Mom told me, back in the good old days, kids would get detention for steal handwritten tones to one another during class. My older sister told me minors would get detention in her classes for texting. The teenagers my age have gotten in difficulty for texting too — but they primarily get in trouble for airdropping.

If you’re not technologically savvy, airdropping is like sending a mass text — except you’re sending a photo and you’re sending it to people outside of your contact roster. Whatever picture you choose get sent to everyone within a certain radius . .

Kids would airdrop memes in the middle of assemblies, “re making fun” of our principal. Or they would airdrop a snapshot of an important test so everyone in the cafeteria could see the questions ahead of time.

One day, a draw went around of the class bully. It was a black and white yearbook photo. Someone drew red exes through his eyes. They depicted blood puts trickling down his buttock and chin.

Nobody felt much of the picture at first. Unfortunately, airdropping was known for bullying. Angry exes would airdrop nude photos of the girls who dumped them. Jocks would airdrop pictures of penises in the locker room. Sons would airdrop photos taken from the second story, appearing down daughters’ shirts.

That’s all to say, the picture of the bully with vicious red exes wasn’t the worst we’d seen. Not by far.

No one even really talked about it until sixth stage. An announcement used to go across the school talkers. The principal herself spoke into the screeching microphone. She cleared her throat every few convicts, stumbling through the bulletin that Barry Mulaney, our class bully, had passed away.

There were gasps and shriekings and sighs about the airdropped photo. A few children who saved it to their phones proven the principal, exactly in case it mattered. Simply in case there was some kind of murder and the photo was a evidence leading to the killer.

It wasn’t a murder, though. Barry died from a auto disintegrate. He started the working day with spiked orange juice and a seam, drove above the speed limit, and crashed himself into a tree. He was dead by the time the policemen proved up.

The school comprised an assembly in his honor. It didn’t matter that it was supposed to be serious. Some minors airdropped Spongebob and Kermit memes anyway. It didn’t really bother anyone , not even the teachers. Barry was a known bully after all. No one cared about disrespecting his pseudo funeral in the smelly auditorium.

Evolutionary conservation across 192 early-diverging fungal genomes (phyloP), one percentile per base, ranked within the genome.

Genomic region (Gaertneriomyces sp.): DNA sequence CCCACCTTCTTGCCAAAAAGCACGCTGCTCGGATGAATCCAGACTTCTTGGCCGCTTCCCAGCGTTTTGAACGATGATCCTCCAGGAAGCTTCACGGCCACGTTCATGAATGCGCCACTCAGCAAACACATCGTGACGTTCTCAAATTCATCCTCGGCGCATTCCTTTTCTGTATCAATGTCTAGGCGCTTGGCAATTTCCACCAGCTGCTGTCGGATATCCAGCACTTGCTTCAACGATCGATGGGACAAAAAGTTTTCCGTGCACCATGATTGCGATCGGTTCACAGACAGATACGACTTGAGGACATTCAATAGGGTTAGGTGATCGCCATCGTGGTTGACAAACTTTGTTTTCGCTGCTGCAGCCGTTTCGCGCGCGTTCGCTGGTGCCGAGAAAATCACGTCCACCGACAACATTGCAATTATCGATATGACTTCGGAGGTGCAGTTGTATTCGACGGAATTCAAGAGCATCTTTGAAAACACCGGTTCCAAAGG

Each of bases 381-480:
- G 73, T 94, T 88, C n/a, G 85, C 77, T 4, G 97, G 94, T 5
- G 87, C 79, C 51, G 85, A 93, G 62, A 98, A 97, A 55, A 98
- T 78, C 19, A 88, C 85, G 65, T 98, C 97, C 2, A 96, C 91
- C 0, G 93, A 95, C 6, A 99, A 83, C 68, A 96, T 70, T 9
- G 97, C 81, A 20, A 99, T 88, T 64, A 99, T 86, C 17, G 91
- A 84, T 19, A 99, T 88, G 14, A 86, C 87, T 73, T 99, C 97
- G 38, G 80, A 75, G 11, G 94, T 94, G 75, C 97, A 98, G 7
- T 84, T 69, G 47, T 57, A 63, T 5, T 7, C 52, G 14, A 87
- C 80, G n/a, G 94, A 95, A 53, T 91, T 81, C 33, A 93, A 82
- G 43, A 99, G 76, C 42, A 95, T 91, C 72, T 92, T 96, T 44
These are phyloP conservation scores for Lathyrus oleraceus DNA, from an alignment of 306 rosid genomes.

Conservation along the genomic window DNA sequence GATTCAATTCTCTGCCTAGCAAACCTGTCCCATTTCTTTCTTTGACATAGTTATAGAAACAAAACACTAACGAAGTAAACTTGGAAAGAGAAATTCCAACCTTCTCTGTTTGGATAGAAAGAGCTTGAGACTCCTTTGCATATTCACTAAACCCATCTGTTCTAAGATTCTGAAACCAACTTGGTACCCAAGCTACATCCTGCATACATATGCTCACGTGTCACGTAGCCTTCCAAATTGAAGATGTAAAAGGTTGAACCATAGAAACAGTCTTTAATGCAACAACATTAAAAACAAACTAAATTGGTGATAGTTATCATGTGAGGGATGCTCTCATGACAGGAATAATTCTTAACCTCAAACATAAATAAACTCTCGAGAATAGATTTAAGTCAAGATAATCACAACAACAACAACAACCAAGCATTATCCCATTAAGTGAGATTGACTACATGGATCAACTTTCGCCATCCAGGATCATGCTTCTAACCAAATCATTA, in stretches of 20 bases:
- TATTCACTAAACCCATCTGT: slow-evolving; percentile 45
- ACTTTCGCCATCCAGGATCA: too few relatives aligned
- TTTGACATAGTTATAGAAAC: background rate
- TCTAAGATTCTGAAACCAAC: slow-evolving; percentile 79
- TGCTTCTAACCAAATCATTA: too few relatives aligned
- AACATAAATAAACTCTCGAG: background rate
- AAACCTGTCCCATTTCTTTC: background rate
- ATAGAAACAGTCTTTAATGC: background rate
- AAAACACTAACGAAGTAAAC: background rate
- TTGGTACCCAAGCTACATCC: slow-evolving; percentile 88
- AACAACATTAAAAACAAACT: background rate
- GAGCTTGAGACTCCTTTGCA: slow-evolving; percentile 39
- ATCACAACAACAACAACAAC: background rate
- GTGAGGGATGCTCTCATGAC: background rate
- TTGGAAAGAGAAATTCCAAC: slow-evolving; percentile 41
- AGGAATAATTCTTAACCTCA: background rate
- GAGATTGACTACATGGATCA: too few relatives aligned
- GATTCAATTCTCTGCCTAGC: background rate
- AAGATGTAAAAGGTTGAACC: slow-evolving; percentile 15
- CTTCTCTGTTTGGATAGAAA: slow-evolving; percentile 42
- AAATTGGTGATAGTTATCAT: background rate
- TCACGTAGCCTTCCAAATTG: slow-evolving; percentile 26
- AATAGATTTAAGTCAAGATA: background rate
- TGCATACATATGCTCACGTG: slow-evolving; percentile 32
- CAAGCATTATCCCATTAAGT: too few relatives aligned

Aside from an RIP sticker plastered to his locker, institution went on as usual. Everyone forgot about what happened. They stopped conjecturing about his death and the strange photo sent hours before we heard the report. They stopped caring…

…until person airdropped a brand-new yearbook photo with exes on the eyes and blood percolating down the necks and chin.

This time, the photo was of me.

The whole class altered in their benches, turning toward me. They waited for me to have some kind of stroke or heart attack, but I flexed my forearms and “ve told them” I was going to live forever. They chuckled and went back to their work.

On the drive home-no one in twelfth grade took the bus-I heard a rattling in my automobile. My brake light flashed. I tried to switch my paw from the gas pedal to the brake pedal, but it clicked against the floor without slowing my speeding. The yearbook photo twinkled in my knowledge. The ruby-red exes. The blood. Dying up against a tree just like the school bully.

I managed to compose myself enough to use the emergency brake. I skidded to a stop in the middle of the route but the other autoes veered around me. I had stopped. I had stirred it out alive.

The police expected it was an accident with no one to blame — until I pictured them the airdropped photo from that morning along with the old airdropped photo of Barry. They reopened the case after talking to me.

It turned out his death was a murder after all.



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